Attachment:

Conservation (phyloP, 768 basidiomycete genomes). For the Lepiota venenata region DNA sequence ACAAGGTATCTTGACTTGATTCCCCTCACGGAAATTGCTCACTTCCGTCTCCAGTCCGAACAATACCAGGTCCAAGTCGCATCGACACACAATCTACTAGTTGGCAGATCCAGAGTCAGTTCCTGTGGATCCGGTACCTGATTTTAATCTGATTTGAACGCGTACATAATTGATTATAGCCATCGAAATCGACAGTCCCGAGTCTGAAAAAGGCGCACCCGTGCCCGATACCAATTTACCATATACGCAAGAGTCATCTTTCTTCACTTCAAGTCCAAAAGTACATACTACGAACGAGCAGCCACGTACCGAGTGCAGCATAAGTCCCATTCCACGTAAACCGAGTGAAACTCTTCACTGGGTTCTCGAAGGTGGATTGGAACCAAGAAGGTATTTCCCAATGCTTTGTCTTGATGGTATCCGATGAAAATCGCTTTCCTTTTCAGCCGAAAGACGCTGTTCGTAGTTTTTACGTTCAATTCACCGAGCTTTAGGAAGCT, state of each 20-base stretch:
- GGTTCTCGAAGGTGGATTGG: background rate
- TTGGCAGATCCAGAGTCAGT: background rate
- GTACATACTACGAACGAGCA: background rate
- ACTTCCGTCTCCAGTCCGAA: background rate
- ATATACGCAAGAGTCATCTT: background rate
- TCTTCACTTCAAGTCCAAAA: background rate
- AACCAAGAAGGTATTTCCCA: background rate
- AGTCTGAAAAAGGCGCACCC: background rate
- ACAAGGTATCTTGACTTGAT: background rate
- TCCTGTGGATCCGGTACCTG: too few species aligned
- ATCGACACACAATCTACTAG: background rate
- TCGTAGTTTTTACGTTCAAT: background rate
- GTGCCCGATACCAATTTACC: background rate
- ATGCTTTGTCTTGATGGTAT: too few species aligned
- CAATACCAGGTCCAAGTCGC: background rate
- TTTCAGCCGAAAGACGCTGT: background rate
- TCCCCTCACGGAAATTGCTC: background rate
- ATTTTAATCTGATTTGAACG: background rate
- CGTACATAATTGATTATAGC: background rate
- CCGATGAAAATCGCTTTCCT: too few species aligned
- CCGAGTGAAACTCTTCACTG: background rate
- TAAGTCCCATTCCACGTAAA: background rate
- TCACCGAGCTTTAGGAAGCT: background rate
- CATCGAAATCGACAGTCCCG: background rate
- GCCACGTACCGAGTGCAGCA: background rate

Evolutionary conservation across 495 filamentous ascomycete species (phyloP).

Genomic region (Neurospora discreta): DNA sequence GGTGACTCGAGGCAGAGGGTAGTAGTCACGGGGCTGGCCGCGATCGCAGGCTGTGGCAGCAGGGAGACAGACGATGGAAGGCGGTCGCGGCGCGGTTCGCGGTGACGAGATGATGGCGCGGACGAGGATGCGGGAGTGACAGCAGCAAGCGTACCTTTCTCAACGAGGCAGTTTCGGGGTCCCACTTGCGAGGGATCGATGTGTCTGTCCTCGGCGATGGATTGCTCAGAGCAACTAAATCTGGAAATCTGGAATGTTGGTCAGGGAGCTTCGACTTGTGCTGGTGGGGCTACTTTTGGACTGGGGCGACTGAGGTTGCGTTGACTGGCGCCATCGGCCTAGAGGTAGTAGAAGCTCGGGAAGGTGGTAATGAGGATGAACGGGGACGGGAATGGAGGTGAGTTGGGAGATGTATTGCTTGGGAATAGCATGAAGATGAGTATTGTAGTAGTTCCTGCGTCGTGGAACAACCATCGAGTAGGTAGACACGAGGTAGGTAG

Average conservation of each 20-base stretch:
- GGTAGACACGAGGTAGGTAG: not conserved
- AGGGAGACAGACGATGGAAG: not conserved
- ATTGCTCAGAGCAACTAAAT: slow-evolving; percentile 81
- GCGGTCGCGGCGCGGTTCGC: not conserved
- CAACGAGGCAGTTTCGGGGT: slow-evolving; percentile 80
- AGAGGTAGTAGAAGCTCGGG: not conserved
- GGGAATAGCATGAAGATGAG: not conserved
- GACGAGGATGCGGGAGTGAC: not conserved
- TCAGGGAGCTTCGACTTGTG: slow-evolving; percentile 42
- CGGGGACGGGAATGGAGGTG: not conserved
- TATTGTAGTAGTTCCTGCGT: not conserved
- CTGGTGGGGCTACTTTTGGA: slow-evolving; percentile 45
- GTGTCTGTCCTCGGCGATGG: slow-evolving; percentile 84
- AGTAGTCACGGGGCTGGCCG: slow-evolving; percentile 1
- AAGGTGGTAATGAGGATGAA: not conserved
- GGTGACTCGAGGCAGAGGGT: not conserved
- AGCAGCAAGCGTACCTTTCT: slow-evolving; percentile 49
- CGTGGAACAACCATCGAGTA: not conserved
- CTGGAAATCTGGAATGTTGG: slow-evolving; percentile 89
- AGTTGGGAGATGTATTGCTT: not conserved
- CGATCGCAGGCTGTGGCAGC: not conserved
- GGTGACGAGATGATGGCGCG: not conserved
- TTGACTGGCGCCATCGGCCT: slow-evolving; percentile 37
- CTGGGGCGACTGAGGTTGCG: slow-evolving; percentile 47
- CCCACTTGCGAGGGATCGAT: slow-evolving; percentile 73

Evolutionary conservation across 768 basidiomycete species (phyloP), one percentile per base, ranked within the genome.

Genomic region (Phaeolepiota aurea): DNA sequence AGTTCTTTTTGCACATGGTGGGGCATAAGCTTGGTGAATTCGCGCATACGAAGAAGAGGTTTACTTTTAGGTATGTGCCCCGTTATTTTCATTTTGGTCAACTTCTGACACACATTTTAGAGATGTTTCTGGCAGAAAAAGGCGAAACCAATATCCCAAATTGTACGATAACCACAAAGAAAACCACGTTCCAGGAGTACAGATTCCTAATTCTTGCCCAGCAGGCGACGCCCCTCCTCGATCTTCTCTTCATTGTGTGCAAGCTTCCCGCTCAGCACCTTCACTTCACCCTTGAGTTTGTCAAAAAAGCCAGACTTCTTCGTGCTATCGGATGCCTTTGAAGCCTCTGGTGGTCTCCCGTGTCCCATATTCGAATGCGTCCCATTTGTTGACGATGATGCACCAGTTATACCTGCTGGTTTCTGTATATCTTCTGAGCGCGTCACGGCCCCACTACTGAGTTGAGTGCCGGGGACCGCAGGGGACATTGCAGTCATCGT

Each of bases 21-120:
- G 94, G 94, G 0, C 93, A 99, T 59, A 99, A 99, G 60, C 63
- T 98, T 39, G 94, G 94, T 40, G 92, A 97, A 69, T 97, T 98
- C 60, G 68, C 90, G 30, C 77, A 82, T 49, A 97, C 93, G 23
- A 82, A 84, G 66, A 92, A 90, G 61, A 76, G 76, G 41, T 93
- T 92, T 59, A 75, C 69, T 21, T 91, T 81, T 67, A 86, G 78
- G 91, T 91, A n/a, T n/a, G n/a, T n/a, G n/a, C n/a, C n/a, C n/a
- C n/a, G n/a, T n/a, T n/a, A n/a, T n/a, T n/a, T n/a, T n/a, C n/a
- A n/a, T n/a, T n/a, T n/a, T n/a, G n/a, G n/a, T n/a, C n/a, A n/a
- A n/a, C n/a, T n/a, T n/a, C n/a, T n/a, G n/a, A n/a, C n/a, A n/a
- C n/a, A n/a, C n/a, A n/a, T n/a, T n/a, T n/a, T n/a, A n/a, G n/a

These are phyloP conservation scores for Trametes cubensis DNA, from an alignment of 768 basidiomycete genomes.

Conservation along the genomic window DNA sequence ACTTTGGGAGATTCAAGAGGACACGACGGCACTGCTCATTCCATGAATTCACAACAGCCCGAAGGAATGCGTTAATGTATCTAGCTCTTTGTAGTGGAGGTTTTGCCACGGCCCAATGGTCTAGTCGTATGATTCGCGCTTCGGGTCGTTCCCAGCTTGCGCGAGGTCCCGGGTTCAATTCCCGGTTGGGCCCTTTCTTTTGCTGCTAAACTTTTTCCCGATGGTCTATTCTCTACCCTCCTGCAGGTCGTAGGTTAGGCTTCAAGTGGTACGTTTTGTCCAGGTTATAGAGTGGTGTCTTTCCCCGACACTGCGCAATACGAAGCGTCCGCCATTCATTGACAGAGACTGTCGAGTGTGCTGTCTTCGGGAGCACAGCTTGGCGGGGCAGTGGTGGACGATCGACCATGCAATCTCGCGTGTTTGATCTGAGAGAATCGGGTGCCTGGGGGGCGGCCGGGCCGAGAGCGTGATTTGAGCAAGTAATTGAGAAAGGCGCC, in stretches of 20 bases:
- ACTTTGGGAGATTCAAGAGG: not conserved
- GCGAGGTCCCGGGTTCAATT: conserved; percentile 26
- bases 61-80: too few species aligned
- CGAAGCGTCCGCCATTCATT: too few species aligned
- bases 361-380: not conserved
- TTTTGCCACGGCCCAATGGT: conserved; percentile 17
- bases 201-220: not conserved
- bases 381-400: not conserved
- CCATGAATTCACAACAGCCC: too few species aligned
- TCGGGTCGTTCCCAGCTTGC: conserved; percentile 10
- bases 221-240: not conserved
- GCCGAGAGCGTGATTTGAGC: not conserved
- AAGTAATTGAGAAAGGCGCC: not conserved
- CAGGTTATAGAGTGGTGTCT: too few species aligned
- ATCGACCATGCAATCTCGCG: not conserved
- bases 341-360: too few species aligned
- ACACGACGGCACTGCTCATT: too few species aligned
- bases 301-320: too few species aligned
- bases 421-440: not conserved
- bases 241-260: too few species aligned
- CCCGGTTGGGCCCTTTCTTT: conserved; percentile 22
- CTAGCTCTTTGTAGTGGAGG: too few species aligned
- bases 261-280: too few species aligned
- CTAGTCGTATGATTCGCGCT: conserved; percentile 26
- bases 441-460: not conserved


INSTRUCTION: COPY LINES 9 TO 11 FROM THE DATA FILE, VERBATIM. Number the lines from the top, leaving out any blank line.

- AGTCTGAAAAAGGCGCACCC: background rate
- ACAAGGTATCTTGACTTGAT: background rate
- TCCTGTGGATCCGGTACCTG: too few species aligned